Little Women
Louisa May Alcott
Contributed by Sherie Debus
Chapters 11-15
Summary

Summary — Chapter 11: Experiments

During the summer, Meg and Jo are free from their duties as the King family, for whom Meg is the governess, and Aunt March go on vacation. Meg and Jo are a relieved lot and decide to do nothing at all with their newfound freedom. Amy and Beth also take a break from their studies. The girls neglect their household chores for almost a week; Marmee and Hannah too take a day off as well. On that day, the girls fail to run the household affairs smoothly. Marmee soon teaches everyone a lesson about the importance of doing at least a little work.

Summary — Chapter 12: Camp Laurence

One fine morning in July, Meg finds that someone has put one glove in the postbox. She wonders where the other one has gone as she lost the pair but only one has been found. Along with the glove there is a German song translated by Mr. Brooke, Laurie’s tutor. Laurie has sent an invitation to a picnic scheduled for the next day.The March girls attend the picnic along with other guests: Sallie Gardiner, Ned Moffat, Annie Moffat’s older brother; Mr. Brooke, Laurie’s British friends, Fred and Kate Vaughn; and their siblings, Frank and Grace Vaughn. During the picnic, Fred cheats in a game of cricket, Jo notices it and is greatly annoyed, but manages to control her temper. When Kate comes to know that Meg works as a lowly governess, she first behaves rudely and then patronizingly. Mr. Brooke supports Meg and the two engage in a long conversation. Grace and Amy chat about ponies and Europe and Beth strikes a conversation with Frank, who has a hurt leg. As the picnic comes to an end, even a condescending Kate has changed her opinion about the sisters and says that American girls are nice.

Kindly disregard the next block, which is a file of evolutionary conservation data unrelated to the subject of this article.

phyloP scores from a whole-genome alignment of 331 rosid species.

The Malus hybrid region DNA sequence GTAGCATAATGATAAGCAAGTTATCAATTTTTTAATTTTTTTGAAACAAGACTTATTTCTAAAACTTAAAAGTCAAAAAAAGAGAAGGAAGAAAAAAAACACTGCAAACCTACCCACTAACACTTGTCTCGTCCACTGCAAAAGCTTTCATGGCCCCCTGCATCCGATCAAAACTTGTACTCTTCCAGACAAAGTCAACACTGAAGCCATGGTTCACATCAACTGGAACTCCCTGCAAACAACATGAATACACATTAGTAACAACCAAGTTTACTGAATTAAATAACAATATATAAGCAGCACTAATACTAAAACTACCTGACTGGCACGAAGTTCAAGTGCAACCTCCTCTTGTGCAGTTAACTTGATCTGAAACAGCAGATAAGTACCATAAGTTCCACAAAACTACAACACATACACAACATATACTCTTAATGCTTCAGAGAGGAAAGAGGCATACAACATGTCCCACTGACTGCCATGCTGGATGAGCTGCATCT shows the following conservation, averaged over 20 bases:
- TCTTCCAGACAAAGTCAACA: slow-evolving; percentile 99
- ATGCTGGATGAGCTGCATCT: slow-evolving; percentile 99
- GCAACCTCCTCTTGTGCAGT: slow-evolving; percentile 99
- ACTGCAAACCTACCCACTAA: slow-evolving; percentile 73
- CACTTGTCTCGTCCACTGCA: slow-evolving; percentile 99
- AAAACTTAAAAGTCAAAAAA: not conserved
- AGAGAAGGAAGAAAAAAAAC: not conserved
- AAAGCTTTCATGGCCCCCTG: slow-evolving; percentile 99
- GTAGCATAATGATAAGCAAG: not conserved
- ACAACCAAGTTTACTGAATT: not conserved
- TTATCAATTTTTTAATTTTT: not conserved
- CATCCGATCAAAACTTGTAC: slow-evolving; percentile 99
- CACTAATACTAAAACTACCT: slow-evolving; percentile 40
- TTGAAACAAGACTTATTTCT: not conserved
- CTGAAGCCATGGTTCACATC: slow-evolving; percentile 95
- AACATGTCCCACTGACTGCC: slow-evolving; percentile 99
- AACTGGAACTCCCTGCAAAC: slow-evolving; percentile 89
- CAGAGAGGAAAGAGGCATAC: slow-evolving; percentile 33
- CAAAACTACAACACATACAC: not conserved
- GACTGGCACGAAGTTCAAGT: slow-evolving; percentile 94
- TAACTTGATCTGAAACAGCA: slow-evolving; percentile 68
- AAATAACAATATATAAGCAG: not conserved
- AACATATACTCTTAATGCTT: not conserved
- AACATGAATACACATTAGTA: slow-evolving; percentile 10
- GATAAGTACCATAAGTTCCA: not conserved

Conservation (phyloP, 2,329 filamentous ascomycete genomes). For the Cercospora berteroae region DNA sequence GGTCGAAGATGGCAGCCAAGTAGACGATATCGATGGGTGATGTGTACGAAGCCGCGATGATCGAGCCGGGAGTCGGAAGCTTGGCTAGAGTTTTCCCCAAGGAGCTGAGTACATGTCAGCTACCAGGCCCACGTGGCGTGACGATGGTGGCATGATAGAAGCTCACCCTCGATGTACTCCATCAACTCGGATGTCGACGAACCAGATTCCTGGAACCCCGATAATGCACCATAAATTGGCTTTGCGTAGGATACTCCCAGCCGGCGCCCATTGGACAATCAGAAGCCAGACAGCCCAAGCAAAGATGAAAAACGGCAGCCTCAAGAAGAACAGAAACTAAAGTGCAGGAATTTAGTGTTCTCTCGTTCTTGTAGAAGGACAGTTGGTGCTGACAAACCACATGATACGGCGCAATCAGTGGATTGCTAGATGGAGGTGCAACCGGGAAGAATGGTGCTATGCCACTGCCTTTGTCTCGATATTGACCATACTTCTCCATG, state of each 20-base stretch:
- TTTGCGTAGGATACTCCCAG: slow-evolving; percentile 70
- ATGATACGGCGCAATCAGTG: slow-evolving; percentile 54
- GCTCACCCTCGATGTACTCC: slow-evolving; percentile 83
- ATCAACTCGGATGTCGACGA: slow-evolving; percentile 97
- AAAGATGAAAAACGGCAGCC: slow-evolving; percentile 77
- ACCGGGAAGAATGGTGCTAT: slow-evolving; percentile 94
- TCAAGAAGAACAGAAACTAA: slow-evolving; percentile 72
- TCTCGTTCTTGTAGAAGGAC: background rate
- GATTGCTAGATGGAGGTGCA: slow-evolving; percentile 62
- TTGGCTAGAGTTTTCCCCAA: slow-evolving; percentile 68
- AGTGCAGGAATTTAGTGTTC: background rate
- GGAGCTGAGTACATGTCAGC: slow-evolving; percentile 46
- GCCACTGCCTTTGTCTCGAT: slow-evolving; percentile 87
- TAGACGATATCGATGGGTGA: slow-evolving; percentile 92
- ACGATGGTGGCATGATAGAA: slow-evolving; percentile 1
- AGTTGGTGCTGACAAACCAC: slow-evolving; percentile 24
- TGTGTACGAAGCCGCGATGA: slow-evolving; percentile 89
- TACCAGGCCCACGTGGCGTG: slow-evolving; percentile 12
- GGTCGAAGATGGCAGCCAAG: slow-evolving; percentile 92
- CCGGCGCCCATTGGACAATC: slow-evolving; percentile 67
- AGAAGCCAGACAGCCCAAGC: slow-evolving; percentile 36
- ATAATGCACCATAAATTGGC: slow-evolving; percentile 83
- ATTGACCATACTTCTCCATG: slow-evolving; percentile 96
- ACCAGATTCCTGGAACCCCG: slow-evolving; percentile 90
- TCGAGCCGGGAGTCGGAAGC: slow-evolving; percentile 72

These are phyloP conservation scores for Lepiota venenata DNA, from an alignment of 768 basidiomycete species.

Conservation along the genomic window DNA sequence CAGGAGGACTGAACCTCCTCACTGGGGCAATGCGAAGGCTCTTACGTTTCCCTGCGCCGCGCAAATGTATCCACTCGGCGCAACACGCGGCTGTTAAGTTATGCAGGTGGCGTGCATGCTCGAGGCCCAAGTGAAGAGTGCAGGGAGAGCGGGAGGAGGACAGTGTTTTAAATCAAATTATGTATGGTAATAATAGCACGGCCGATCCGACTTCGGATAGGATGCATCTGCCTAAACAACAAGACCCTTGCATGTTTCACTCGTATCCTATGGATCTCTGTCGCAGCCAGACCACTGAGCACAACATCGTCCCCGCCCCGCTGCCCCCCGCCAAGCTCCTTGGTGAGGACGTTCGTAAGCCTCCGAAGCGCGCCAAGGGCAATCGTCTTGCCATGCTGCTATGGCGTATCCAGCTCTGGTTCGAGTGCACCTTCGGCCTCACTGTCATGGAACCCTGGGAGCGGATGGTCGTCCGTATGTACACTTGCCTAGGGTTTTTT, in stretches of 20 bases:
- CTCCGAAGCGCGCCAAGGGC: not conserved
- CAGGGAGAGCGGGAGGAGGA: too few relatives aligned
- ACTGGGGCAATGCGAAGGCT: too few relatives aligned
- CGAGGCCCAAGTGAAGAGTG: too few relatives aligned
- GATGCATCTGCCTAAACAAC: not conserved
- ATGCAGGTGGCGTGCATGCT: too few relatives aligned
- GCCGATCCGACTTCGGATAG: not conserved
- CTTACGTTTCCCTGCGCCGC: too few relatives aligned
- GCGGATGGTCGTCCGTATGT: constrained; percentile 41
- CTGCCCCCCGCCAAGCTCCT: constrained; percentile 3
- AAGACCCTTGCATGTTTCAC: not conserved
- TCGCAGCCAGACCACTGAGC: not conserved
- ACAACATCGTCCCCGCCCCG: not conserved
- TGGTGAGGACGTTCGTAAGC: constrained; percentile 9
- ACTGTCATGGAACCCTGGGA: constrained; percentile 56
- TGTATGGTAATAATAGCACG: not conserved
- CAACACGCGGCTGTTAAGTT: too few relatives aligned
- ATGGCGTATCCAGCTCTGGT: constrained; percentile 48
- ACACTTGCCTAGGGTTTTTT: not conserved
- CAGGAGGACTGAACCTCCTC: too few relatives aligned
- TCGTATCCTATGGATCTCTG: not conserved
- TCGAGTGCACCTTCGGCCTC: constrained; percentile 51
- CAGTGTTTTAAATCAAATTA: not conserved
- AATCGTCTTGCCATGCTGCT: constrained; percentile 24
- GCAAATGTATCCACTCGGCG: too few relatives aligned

Summary — Chapter 13: Castles in the Air

Laurie swings idly on his hammock and notices the March girls going towards a hill. The sisters do work like knitting, sewing, drawing and reading there. Laurie asks them if he may join them, they agree under the condition that he contribute something useful and conform to the work ethic of the girls’ Busy Bee Society. Accordingly, Laurie contributes by reading a book to the sisters. All the five friends discuss their dreams even as they are working:
Laurie wants to be a famous musician, Jo a famous author, and Amy a famous artist. Meg wants to be rich so that she does not have to work, and Beth wants everyone to be happy and together. Jo advises Laurie to run away from his grandfather and pursue his dream of becoming a musician. Meg, however, tells Laurie to ignore Jo’s advice and be good to both his grandfather and Mr. Brooke; Laurie follows Meg’s advice.

Summary — Chapter 14: Secrets

Laurie swings idly on his hammock and notices the March girls going towards a hill. The sisters do work like knitting, sewing, drawing and reading there. Laurie asks them if he may join them, they agree under the condition that he contribute something useful and conform to the work ethic of the girls’ Busy Bee Society. Accordingly, Laurie contributes by reading a book to the sisters. All the five friends discuss their dreams even as they are working:
Laurie wants to be a famous musician, Jo a famous author, and Amy a famous artist. Meg wants to be rich so that she does not have to work, and Beth wants everyone to be happy and together. Jo advises Laurie to run away from his grandfather and pursue his dream of becoming a musician. Meg, however, tells Laurie to ignore Jo’s advice and be good to both his grandfather and Mr. Brooke; Laurie follows Meg’s advice.